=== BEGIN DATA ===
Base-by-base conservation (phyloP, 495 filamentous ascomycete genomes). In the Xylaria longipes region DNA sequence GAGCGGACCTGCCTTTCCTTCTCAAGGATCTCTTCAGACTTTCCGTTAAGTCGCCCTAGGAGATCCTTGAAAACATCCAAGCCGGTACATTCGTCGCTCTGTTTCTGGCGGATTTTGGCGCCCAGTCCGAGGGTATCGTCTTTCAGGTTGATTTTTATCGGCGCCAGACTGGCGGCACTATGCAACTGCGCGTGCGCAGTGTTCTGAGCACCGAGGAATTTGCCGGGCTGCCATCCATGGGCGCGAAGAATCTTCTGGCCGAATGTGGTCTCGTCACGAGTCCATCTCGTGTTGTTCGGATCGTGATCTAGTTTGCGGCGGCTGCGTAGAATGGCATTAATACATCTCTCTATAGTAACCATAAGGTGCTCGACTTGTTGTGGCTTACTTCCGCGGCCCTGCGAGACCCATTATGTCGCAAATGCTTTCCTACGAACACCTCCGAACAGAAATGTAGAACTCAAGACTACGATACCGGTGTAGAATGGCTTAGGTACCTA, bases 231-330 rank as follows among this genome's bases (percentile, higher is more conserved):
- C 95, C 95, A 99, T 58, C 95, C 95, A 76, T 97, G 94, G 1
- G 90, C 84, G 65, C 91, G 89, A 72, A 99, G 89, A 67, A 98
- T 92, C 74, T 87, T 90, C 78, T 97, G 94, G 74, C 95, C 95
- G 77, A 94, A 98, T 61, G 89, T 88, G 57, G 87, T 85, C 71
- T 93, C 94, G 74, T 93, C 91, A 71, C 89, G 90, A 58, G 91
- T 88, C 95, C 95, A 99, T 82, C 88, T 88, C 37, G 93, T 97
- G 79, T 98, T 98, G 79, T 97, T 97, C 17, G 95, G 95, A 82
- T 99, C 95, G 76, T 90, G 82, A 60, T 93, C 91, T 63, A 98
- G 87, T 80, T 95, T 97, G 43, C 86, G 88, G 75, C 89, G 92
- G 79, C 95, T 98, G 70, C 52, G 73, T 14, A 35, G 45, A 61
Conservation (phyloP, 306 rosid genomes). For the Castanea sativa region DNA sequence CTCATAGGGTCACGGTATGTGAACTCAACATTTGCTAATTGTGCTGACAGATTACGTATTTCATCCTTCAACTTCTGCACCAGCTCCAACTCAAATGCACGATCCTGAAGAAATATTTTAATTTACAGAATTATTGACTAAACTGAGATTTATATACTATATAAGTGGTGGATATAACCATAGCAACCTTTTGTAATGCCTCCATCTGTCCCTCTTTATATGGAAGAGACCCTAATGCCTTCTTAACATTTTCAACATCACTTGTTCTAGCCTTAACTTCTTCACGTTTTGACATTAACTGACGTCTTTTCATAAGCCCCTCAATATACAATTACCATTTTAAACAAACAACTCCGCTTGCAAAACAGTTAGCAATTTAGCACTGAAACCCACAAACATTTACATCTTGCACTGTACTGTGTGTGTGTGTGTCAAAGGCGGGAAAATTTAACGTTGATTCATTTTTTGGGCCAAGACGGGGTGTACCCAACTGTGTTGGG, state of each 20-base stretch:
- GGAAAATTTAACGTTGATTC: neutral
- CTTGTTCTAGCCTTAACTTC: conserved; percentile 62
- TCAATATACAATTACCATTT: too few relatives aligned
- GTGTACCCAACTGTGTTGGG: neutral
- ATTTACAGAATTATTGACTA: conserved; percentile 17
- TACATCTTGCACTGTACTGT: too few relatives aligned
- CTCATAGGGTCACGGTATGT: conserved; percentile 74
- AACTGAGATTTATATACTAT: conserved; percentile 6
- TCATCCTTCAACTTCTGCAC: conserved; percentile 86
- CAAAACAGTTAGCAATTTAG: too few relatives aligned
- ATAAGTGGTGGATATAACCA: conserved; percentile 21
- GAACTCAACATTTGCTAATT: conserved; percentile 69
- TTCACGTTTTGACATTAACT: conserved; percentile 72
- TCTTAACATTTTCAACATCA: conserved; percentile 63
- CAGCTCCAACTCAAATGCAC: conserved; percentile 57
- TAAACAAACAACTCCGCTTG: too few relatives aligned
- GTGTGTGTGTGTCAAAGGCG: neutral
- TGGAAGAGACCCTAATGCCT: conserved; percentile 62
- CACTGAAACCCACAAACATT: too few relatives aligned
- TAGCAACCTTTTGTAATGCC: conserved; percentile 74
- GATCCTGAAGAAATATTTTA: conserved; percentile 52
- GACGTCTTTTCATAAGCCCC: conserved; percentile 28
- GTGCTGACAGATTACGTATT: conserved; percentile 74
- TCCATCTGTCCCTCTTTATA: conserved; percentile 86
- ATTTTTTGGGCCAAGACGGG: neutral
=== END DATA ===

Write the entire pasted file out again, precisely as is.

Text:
Base-by-base conservation (phyloP, 495 filamentous ascomycete genomes). In the Xylaria longipes region DNA sequence GAGCGGACCTGCCTTTCCTTCTCAAGGATCTCTTCAGACTTTCCGTTAAGTCGCCCTAGGAGATCCTTGAAAACATCCAAGCCGGTACATTCGTCGCTCTGTTTCTGGCGGATTTTGGCGCCCAGTCCGAGGGTATCGTCTTTCAGGTTGATTTTTATCGGCGCCAGACTGGCGGCACTATGCAACTGCGCGTGCGCAGTGTTCTGAGCACCGAGGAATTTGCCGGGCTGCCATCCATGGGCGCGAAGAATCTTCTGGCCGAATGTGGTCTCGTCACGAGTCCATCTCGTGTTGTTCGGATCGTGATCTAGTTTGCGGCGGCTGCGTAGAATGGCATTAATACATCTCTCTATAGTAACCATAAGGTGCTCGACTTGTTGTGGCTTACTTCCGCGGCCCTGCGAGACCCATTATGTCGCAAATGCTTTCCTACGAACACCTCCGAACAGAAATGTAGAACTCAAGACTACGATACCGGTGTAGAATGGCTTAGGTACCTA, bases 231-330 rank as follows among this genome's bases (percentile, higher is more conserved):
- C 95, C 95, A 99, T 58, C 95, C 95, A 76, T 97, G 94, G 1
- G 90, C 84, G 65, C 91, G 89, A 72, A 99, G 89, A 67, A 98
- T 92, C 74, T 87, T 90, C 78, T 97, G 94, G 74, C 95, C 95
- G 77, A 94, A 98, T 61, G 89, T 88, G 57, G 87, T 85, C 71
- T 93, C 94, G 74, T 93, C 91, A 71, C 89, G 90, A 58, G 91
- T 88, C 95, C 95, A 99, T 82, C 88, T 88, C 37, G 93, T 97
- G 79, T 98, T 98, G 79, T 97, T 97, C 17, G 95, G 95, A 82
- T 99, C 95, G 76, T 90, G 82, A 60, T 93, C 91, T 63, A 98
- G 87, T 80, T 95, T 97, G 43, C 86, G 88, G 75, C 89, G 92
- G 79, C 95, T 98, G 70, C 52, G 73, T 14, A 35, G 45, A 61
Conservation (phyloP, 306 rosid genomes). For the Castanea sativa region DNA sequence CTCATAGGGTCACGGTATGTGAACTCAACATTTGCTAATTGTGCTGACAGATTACGTATTTCATCCTTCAACTTCTGCACCAGCTCCAACTCAAATGCACGATCCTGAAGAAATATTTTAATTTACAGAATTATTGACTAAACTGAGATTTATATACTATATAAGTGGTGGATATAACCATAGCAACCTTTTGTAATGCCTCCATCTGTCCCTCTTTATATGGAAGAGACCCTAATGCCTTCTTAACATTTTCAACATCACTTGTTCTAGCCTTAACTTCTTCACGTTTTGACATTAACTGACGTCTTTTCATAAGCCCCTCAATATACAATTACCATTTTAAACAAACAACTCCGCTTGCAAAACAGTTAGCAATTTAGCACTGAAACCCACAAACATTTACATCTTGCACTGTACTGTGTGTGTGTGTGTCAAAGGCGGGAAAATTTAACGTTGATTCATTTTTTGGGCCAAGACGGGGTGTACCCAACTGTGTTGGG, state of each 20-base stretch:
- GGAAAATTTAACGTTGATTC: neutral
- CTTGTTCTAGCCTTAACTTC: conserved; percentile 62
- TCAATATACAATTACCATTT: too few relatives aligned
- GTGTACCCAACTGTGTTGGG: neutral
- ATTTACAGAATTATTGACTA: conserved; percentile 17
- TACATCTTGCACTGTACTGT: too few relatives aligned
- CTCATAGGGTCACGGTATGT: conserved; percentile 74
- AACTGAGATTTATATACTAT: conserved; percentile 6
- TCATCCTTCAACTTCTGCAC: conserved; percentile 86
- CAAAACAGTTAGCAATTTAG: too few relatives aligned
- ATAAGTGGTGGATATAACCA: conserved; percentile 21
- GAACTCAACATTTGCTAATT: conserved; percentile 69
- TTCACGTTTTGACATTAACT: conserved; percentile 72
- TCTTAACATTTTCAACATCA: conserved; percentile 63
- CAGCTCCAACTCAAATGCAC: conserved; percentile 57
- TAAACAAACAACTCCGCTTG: too few relatives aligned
- GTGTGTGTGTGTCAAAGGCG: neutral
- TGGAAGAGACCCTAATGCCT: conserved; percentile 62
- CACTGAAACCCACAAACATT: too few relatives aligned
- TAGCAACCTTTTGTAATGCC: conserved; percentile 74
- GATCCTGAAGAAATATTTTA: conserved; percentile 52
- GACGTCTTTTCATAAGCCCC: conserved; percentile 28
- GTGCTGACAGATTACGTATT: conserved; percentile 74
- TCCATCTGTCCCTCTTTATA: conserved; percentile 86
- ATTTTTTGGGCCAAGACGGG: neutral